Americans have always accepted a degree of inequality, inequality of outcomes. What seems to have changed in recent years, or at least in people’s perception of it, is…that there seems to be growing inequality of starting place.
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Of all the different issues we face, three problems pose existential challenges to our species. These three existential challenges are nuclear war, ecological collapse, and technological disruption. We should focus on them.
I think what is particularly striking about the question of disposable lives in the 21st century is what seems to be a new global common sense about poverty, the ways in which poverty and particularly poor others have become visible. And how that in turn, particularly for millennials in the Global North—college students, young professionals, so-called ordinary global citizens of the world—how this has mobilized them to action.
I found that research globally is pointing out that women are 50% less likely to be connected to the Internet. And not just that. Even when they’re connected they’re 30 to 50% less likely to use it for personal empowerment. So much for Web For All, right?
I wanted to start off this morning using an American poet and novelist, Langston Hughes. And I quote him to have said, “What happens to a dream deferred?” It is a question now facing millions all over the world, especially young people. Why? Because of poverty. Because of excessive inequality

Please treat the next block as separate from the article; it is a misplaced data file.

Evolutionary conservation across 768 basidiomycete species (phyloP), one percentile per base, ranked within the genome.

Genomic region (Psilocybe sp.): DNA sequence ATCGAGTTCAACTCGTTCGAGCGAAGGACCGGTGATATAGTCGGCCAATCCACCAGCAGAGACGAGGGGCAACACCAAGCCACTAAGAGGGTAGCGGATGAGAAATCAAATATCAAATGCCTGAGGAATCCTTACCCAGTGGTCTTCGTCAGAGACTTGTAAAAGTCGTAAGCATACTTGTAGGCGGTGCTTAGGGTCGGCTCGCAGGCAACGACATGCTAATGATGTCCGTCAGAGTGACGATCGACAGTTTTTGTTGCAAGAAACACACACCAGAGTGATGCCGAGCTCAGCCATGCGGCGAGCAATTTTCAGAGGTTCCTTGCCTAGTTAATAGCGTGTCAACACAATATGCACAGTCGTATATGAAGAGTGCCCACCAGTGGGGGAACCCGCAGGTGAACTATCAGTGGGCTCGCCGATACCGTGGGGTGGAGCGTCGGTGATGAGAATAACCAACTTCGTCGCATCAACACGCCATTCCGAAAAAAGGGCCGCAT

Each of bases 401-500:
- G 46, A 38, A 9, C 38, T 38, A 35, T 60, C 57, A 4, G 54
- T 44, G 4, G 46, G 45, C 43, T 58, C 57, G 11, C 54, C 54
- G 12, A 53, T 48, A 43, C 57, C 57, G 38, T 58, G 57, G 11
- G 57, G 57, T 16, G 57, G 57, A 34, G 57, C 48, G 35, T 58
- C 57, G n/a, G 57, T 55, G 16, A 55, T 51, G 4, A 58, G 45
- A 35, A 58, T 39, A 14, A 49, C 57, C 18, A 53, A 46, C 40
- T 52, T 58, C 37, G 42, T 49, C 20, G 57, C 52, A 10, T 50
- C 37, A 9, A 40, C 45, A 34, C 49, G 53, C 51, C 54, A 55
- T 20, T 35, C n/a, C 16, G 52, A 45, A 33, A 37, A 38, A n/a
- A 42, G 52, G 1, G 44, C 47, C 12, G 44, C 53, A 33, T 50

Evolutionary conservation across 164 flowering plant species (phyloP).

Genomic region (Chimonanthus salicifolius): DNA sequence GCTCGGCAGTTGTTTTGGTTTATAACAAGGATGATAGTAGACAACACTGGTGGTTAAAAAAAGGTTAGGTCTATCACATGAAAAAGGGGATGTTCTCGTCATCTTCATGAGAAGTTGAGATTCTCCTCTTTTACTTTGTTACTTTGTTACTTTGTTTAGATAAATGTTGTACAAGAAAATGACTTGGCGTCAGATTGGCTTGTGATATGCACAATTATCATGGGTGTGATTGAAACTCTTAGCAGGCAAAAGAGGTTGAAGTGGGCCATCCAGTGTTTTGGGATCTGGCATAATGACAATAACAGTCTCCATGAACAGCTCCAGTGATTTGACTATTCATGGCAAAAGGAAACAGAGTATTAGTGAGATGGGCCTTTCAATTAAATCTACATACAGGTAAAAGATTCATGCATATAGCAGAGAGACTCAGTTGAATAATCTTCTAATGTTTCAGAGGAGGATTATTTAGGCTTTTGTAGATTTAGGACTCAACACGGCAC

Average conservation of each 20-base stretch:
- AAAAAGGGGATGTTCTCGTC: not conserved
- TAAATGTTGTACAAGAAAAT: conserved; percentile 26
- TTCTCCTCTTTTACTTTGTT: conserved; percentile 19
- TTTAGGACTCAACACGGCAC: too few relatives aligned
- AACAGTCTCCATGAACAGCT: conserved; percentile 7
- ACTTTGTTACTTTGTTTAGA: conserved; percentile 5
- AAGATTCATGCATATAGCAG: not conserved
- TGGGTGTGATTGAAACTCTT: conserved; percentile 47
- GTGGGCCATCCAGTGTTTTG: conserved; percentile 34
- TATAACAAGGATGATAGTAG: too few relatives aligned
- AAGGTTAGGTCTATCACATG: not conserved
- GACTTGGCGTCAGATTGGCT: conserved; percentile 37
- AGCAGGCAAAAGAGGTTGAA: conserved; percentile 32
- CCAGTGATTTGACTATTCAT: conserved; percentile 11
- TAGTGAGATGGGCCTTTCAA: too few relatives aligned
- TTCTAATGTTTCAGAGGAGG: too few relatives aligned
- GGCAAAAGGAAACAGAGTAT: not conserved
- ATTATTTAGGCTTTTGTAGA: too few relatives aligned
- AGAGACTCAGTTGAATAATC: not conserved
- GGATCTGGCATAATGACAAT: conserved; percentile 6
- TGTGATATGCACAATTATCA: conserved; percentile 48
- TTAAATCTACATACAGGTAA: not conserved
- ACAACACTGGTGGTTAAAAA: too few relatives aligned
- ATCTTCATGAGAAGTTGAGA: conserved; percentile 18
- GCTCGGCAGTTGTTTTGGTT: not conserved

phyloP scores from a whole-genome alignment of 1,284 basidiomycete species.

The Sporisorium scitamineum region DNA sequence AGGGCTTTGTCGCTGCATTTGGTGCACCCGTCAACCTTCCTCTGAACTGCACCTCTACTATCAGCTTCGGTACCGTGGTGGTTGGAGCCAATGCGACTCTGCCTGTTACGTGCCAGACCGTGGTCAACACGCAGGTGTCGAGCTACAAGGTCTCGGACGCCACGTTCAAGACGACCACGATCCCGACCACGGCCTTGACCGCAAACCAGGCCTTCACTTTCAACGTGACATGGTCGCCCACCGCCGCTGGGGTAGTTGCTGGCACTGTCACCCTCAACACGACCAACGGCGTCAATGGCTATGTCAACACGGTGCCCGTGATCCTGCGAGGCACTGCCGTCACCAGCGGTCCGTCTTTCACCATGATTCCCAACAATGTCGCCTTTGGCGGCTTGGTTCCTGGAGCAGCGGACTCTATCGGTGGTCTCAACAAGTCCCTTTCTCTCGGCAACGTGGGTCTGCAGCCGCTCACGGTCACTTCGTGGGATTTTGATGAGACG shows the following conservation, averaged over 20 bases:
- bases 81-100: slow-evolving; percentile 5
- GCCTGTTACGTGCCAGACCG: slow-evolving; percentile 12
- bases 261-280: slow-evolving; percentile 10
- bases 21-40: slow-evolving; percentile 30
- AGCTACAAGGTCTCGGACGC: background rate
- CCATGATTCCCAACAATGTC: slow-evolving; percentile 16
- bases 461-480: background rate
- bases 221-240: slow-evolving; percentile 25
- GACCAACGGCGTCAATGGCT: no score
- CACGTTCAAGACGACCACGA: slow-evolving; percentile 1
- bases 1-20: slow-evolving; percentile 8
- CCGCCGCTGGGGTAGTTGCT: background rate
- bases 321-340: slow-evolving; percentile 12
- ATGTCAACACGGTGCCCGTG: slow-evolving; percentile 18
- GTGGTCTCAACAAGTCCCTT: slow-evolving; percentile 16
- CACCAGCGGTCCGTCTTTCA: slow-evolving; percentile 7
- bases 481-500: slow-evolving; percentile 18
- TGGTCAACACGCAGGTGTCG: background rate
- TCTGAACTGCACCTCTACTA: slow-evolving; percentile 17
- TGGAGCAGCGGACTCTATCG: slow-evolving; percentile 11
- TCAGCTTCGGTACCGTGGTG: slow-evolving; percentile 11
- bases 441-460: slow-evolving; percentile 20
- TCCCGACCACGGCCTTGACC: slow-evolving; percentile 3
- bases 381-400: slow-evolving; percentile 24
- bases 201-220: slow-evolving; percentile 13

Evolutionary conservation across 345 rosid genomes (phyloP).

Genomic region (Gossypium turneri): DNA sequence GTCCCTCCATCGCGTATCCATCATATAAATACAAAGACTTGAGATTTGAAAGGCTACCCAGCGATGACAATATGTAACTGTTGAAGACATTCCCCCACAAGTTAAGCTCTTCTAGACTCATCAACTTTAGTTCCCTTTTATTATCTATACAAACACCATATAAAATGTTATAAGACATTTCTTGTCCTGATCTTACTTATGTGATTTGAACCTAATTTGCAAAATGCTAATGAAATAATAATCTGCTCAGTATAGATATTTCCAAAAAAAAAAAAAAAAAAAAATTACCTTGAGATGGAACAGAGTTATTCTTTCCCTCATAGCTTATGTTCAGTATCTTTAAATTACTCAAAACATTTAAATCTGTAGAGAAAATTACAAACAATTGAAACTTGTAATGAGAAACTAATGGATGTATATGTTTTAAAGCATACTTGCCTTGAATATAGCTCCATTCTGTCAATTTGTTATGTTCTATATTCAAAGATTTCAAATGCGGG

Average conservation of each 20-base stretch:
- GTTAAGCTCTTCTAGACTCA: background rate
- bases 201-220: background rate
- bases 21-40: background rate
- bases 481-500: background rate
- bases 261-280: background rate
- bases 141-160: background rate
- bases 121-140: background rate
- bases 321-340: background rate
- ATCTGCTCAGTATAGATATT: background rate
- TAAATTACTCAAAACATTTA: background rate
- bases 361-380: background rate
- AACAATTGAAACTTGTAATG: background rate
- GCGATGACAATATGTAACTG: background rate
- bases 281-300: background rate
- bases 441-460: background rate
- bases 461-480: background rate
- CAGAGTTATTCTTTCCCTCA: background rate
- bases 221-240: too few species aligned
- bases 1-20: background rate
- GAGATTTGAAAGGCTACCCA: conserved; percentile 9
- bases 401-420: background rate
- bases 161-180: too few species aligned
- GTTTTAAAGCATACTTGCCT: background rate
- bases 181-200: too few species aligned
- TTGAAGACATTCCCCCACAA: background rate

The big concerns that I have about artificial intelligence are really not about the Singularity, which frankly computer scientists say is…if it’s possible at all it’s hundreds of years away. I’m actually much more interested in the effects that we are seeing of AI now.
I was 25 years old when I went to law school. I was 28 when I came out. And I was a bit older than the rest of the kids in law school. And when I came out, I was equally qualified be a tax attorney or a civil litigator or an entertainment lawyer. And I just chose to be a prosecutor. No special training. No special equipment. No special tools.
This talk is more about the coercion of labor into open source software. So I want to take a critical look at how we can engage businesses and other stakeholders in technology companies to begin to create a more equal and sustainable environment for all people contributing to open source.